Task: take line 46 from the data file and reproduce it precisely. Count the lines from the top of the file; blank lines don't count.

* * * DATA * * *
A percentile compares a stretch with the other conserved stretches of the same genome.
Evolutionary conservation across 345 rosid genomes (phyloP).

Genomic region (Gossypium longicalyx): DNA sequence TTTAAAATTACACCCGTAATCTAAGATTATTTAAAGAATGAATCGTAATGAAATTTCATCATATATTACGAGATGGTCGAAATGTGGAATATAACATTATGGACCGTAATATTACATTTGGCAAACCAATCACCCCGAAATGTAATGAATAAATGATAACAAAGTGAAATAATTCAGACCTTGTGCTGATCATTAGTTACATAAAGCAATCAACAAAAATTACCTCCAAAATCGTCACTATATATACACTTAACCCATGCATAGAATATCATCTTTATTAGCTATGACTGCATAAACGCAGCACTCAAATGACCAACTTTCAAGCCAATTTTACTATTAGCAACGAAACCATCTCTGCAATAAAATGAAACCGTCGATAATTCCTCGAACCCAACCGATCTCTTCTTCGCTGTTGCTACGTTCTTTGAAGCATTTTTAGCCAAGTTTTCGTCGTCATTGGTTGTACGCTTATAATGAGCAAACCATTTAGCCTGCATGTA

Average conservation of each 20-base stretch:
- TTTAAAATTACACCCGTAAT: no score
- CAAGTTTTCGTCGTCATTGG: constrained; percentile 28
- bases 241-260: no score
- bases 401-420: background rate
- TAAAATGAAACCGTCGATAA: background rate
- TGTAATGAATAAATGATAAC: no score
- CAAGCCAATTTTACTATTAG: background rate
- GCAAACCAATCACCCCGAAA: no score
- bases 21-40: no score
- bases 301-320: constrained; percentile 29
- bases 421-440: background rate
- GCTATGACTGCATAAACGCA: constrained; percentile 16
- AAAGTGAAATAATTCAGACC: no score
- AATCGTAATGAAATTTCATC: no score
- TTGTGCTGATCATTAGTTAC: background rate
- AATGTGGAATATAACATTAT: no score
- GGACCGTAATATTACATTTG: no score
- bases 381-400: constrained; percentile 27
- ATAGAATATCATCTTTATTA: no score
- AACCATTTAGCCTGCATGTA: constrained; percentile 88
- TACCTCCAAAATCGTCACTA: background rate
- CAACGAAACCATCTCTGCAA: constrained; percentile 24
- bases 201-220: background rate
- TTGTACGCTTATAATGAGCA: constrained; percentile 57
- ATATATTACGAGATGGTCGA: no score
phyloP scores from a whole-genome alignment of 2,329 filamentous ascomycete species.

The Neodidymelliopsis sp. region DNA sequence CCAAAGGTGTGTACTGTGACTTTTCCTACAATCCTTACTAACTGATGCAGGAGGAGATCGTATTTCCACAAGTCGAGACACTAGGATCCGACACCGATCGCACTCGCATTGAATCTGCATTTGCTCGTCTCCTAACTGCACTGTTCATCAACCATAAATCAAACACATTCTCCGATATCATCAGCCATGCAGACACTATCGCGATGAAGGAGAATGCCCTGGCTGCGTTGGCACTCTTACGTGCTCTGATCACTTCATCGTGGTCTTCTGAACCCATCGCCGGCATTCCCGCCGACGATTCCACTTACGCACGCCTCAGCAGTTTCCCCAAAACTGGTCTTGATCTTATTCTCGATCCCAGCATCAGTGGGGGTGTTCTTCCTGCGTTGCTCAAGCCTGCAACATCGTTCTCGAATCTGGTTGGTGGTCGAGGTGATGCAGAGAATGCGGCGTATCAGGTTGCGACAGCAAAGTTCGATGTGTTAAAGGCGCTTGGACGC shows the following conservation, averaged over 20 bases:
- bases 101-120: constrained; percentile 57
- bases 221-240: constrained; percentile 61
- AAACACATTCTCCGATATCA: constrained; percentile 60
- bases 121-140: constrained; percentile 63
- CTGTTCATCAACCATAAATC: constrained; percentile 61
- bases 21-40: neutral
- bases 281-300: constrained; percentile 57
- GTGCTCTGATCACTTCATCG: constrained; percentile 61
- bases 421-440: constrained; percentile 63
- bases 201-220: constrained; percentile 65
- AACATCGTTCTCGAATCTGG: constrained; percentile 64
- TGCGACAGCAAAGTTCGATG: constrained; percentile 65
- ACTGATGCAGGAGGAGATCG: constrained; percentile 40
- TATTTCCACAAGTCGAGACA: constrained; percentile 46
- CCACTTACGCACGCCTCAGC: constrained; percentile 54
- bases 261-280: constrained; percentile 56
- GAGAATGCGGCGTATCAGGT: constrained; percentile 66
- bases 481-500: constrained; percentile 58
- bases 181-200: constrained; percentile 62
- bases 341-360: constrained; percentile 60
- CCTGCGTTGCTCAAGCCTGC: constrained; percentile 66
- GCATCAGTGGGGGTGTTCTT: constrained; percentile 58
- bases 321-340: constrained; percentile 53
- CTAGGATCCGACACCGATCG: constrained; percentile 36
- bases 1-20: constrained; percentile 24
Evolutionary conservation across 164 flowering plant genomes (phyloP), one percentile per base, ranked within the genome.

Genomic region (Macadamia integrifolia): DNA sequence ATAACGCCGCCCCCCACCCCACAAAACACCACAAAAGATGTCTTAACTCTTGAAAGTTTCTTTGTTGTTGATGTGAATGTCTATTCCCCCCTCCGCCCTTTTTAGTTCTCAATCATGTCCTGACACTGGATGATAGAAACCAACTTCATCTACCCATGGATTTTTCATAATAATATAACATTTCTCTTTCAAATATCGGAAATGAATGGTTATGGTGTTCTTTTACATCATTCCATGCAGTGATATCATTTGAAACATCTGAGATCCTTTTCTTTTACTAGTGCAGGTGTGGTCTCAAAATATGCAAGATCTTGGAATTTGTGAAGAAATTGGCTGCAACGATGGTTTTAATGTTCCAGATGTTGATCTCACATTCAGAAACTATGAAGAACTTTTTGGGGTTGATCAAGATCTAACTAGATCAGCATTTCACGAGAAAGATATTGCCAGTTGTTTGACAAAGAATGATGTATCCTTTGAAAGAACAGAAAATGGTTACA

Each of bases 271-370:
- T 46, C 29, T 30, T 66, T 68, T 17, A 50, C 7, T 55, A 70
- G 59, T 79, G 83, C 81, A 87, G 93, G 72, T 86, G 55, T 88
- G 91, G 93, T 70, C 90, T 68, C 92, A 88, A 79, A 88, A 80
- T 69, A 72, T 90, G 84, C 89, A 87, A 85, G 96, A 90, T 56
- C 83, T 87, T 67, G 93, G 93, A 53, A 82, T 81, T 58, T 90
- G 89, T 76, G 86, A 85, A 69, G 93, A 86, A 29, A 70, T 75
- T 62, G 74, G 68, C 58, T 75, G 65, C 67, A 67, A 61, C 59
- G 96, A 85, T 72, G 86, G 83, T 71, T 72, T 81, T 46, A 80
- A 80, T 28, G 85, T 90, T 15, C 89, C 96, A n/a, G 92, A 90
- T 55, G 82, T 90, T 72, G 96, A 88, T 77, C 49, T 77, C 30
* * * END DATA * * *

- CCACTTACGCACGCCTCAGC: constrained; percentile 54